17-8. Key Points

• Appropriate sedation and analgesia are essential because pain and agitation are common in critically ill patients. Drug selection should be based on clinical guidelines and patient parameters.

• Sedation and analgesia should be monitored using a validated assessment tool.

• NMB agents should be used only after sedation and analgesia have been maximized.

• Neuromuscular blockade should be monitored using peripheral nerve stimulation in addition to observation of clinical signs and symptoms.

• Appropriate stress ulcer prophylaxis is recommended for patients at risk.

• Appropriate VTE prophylaxis is recommended for patients at risk. Optimal therapy is determined by clinical guidelines and patient risk factors.

• High-dose methylprednisolone therapy within 8 hours of injury may improve outcomes after acute spinal cord injury.

• ICP and CPP should be optimized after severe traumatic brain injury using drug and nondrug therapies. Phenytoin is effective at preventing early post-traumatic seizures.

• Severe sepsis and septic shock are progressions of sepsis. Therapy includes hemodynamic stabilization, appropriate antimicrobial agents, and removal of infectious foci, if possible.

• Drotrecogin alfa may decrease mortality as an adjunctive agent in patients with severe sepsis and a high severity of illness.

• Maintaining adequate fluid status is vital to maintaining tissue perfusion and organ function. However, many clinical factors can affect fluid and electrolyte status in critically ill patients. Finding and treating underlying causes of fluid and electrolyte abnormalities are essential.

• Fluid and electrolyte abnormalities are generally asymptomatic unless severe.

• Fluid and electrolyte therapy should be monitored closely because of patient instability and the risk of iatrogenic abnormalities (e.g., cardiac arrhythmias, fluid overload).

17-9. Questions


In most critically ill patients, the opiate of choice for analgesia is

A. morphine.

B. hydromorphone.

C. fentanyl.

D. acetaminophen.

E. ketorolac.



In which situations should hydromorphone or fentanyl be used for analgesia in critically ill patients?

I. Morphine allergy

II. Renal dysfunction

III. Hemodynamic instability

A. I only

B. III only

C. I and II only

D. II and III only

E. I, II, and III



What is the maximum duration of therapy for ketorolac?

A. 5 days

B. 7 days

C. 14 days

D. 30 days

E. There are no restrictions on length of use.



Which agent is recommended for general long-term sedation in the ICU (> 24-72 hours)?

A. Diazepam

B. Propofol

C. Midazolam

D. bentobarbital

E. Lorazepam



In most critically ill patients, which of the following is the NMB agent of choice?

A. Propofol

B. Vecuronium

C. Cisatracurium

D. Pancuronium

E. Any agent may be used first line.



The primary advantage of cisatracurium over pancuronium and vecuronium is that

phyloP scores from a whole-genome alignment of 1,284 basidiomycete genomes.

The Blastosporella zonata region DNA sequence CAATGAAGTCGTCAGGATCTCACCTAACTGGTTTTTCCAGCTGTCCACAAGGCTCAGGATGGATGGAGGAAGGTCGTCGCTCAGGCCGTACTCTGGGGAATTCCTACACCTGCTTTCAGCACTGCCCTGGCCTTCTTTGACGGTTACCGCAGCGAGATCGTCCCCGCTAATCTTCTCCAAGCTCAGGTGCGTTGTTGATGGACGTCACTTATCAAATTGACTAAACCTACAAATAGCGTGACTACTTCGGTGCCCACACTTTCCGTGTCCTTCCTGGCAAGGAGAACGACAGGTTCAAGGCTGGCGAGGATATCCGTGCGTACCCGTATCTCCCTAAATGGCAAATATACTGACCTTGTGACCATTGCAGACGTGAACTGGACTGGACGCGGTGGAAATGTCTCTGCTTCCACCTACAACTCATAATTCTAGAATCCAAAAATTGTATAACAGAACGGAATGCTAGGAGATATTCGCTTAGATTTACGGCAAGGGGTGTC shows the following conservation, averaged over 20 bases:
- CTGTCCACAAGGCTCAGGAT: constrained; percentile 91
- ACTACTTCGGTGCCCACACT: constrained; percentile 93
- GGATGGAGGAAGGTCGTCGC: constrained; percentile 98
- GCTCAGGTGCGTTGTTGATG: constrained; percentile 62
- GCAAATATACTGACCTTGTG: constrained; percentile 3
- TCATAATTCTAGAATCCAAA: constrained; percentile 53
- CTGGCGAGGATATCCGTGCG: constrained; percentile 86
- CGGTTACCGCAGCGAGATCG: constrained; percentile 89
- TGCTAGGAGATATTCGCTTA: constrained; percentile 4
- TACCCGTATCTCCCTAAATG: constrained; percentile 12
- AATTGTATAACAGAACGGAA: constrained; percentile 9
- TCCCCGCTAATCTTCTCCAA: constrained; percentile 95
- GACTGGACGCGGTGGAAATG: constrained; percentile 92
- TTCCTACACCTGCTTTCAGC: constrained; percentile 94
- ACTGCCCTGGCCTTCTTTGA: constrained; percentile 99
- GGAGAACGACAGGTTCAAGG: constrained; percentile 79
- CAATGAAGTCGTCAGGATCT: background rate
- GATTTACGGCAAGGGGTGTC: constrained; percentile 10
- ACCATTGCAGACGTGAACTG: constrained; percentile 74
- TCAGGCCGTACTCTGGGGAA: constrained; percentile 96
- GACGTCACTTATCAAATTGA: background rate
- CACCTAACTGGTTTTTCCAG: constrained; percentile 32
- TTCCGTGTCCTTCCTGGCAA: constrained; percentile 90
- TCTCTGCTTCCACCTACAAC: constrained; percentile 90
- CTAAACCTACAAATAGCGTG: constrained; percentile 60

A. elimination is not organ dependent.

B. it has a shorter duration of action.

C. it has a longer duration of action.

D. it is more effective.

E. it does not require monitoring.



Which of the following is preferred as a first-line sedative agent for ICP control in patients with traumatic brain injury?

A. Pentobarbital

B. Lorazepam

C. Propofol

D. Vecuronium

E. Sedation is not recommended.



The regimen of choice for post-traumatic seizure prophylaxis is

A. phenytoin indefinitely.

B. phenytoin × 7 days.

C. carbamazepine × 7 days.

D. benzodiazepines prn if seizures occur.

E. propofol × 7 days.



Which of the following best describes the use of high-dose methylprednisolone in acute spinal cord injury?

A. Duration of therapy is 24 hours if started within 12 hours of injury.

B. Duration of therapy is 48 hours if started within 8 hours of injury.

C. Duration of therapy is 24 hours if started 0-3 hours from injury and 48 hours if started 3-8 hours from injury.

D. High-dose methylprednisolone may be started at any time after injury.

E. Both blunt and penetrating spinal cord injuries should be treated with high-dose methylprednisolone.


Use Patient Profile 1 to answer questions 10 and 11.


Patient name: Dennis Green

Age: 24 years

Sex: M

Race: Caucasian


Injury from motor vehicle accident:

Multiple rib fractures

Moderate liver contusion

Lab/diagnostic tests: CT scan of liver shows no active bleeding

Address: 42 Spring Street

Height: 5´10″

Weight: 70 kg

Allergies: NKDA

Medication orders:

Cimetidine 300 mg IV q8h

Morphine 1-4 mg IV q1h prn pain

Dietary: N/A

Additional orders: Pharmacy consult for VTE prophylaxis

Pharmacist notes: N/A


Which of the following is the most appropriate VTE prophylaxis regimen for Mr. Green?

A. Low-dose LMWH

B. Heparin 5,000 units SC q12h

C. Full-dose IV heparin infusion

D. Warfarin to INR 2-3